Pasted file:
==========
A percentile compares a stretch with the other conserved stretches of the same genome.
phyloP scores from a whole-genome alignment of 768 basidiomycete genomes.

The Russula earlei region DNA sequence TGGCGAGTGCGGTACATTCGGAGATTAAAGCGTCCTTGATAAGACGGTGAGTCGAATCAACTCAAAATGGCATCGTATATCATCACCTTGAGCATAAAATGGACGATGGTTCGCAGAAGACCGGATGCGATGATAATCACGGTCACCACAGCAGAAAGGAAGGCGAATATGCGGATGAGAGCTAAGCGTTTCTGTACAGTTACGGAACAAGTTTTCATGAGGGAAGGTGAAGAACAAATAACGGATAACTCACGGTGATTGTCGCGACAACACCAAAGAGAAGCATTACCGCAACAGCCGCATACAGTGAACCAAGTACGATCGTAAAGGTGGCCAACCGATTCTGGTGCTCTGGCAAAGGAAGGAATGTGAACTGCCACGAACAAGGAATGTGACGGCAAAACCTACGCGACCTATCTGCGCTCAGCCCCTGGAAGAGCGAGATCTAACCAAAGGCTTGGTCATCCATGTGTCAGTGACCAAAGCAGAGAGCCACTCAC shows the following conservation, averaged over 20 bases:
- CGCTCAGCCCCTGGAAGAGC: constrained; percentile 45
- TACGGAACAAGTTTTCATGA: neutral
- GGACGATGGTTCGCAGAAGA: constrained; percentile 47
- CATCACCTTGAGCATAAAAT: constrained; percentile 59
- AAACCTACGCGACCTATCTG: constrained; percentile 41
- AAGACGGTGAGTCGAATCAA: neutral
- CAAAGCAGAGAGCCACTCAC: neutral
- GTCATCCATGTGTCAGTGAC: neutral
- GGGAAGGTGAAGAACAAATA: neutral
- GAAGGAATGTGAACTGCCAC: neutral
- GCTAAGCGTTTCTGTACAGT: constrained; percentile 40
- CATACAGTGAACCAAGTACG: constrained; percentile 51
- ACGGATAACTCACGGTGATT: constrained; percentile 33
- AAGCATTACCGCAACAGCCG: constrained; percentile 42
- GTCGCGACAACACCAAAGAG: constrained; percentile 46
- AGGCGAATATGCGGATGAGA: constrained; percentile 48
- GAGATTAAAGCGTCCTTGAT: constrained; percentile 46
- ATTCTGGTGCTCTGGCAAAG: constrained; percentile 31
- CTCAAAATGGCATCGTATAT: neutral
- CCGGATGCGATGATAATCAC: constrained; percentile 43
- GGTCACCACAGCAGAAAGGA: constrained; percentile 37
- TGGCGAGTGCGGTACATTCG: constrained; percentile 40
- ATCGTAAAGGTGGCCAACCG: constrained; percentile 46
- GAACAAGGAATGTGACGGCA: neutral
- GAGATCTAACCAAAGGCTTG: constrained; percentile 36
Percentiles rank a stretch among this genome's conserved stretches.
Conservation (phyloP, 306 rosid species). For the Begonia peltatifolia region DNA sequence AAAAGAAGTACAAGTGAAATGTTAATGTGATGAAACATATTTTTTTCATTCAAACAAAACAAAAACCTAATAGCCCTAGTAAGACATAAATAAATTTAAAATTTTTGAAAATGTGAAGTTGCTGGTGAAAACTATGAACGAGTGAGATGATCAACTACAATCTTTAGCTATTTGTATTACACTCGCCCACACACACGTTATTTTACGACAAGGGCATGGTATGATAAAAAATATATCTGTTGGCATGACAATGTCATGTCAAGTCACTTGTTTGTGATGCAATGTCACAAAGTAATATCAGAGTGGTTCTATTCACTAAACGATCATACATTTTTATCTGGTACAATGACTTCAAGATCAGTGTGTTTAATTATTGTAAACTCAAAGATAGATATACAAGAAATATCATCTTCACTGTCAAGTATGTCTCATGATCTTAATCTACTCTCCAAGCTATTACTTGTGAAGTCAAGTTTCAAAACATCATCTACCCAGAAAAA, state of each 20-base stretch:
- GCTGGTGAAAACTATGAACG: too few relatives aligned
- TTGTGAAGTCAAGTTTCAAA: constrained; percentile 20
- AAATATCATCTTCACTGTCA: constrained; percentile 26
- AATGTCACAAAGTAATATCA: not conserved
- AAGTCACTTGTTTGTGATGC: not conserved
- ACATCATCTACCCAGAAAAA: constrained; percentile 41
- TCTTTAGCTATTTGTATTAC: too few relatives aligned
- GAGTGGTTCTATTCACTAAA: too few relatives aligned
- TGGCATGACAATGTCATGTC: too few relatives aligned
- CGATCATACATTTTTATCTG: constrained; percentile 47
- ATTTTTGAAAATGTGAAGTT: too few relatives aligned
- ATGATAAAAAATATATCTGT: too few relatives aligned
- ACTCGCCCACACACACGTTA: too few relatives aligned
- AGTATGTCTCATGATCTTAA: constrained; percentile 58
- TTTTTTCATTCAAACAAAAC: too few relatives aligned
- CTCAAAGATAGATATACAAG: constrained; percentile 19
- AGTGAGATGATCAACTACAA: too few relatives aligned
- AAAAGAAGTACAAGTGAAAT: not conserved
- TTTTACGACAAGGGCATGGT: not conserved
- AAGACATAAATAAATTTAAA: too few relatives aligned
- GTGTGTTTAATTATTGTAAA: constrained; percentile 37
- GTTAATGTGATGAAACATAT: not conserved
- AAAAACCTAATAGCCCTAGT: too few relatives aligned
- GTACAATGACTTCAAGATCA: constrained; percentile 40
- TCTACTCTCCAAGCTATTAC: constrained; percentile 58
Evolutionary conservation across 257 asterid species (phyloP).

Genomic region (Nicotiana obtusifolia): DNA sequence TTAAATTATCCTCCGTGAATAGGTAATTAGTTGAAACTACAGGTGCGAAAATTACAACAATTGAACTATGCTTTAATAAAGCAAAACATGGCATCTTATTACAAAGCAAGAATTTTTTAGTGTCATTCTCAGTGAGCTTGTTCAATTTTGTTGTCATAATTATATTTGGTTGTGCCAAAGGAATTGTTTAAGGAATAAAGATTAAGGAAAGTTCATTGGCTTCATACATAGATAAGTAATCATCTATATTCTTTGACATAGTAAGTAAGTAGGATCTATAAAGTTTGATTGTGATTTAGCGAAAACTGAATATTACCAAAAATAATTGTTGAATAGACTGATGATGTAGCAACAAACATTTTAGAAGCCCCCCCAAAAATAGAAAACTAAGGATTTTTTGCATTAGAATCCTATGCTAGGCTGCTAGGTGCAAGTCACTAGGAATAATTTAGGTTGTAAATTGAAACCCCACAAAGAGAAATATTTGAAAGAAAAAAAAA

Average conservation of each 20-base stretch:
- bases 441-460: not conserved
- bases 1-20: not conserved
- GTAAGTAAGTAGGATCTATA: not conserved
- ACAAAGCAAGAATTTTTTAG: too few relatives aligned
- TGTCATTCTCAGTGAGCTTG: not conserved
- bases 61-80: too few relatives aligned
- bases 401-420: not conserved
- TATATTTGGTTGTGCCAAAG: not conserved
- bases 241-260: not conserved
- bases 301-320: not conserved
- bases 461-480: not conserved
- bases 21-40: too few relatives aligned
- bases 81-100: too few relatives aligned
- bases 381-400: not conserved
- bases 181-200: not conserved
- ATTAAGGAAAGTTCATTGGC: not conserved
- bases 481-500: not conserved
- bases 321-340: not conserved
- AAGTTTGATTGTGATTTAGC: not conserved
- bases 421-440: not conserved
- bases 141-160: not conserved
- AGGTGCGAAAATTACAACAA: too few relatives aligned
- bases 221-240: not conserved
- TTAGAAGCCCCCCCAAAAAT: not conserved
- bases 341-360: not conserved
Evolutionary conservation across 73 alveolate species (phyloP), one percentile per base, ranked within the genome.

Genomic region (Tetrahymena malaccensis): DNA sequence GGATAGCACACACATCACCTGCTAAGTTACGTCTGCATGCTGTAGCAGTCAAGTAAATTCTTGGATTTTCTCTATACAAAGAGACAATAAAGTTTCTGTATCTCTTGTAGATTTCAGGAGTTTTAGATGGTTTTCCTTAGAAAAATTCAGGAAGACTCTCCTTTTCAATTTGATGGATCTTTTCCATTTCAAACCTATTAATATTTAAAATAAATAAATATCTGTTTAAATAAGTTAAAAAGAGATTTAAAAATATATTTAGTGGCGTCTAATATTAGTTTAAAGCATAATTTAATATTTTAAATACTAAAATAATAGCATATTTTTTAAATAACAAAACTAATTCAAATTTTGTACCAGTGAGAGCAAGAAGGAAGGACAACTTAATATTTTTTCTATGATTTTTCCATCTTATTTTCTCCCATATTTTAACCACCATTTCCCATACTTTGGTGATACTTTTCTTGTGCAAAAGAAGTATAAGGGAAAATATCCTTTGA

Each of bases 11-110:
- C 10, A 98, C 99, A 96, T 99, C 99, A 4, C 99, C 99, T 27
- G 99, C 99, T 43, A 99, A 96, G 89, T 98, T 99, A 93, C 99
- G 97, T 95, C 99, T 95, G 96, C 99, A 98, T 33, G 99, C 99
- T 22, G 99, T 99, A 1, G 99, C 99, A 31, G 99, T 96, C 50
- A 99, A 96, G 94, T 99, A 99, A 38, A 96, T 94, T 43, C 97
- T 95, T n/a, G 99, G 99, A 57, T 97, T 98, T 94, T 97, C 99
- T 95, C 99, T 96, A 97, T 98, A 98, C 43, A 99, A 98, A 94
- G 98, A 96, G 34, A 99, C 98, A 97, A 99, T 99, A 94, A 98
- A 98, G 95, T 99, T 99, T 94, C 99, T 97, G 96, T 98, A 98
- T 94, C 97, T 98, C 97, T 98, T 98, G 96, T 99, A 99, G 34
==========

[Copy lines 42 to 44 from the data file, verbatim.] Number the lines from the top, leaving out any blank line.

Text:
- ATGATAAAAAATATATCTGT: too few relatives aligned
- ACTCGCCCACACACACGTTA: too few relatives aligned
- AGTATGTCTCATGATCTTAA: constrained; percentile 58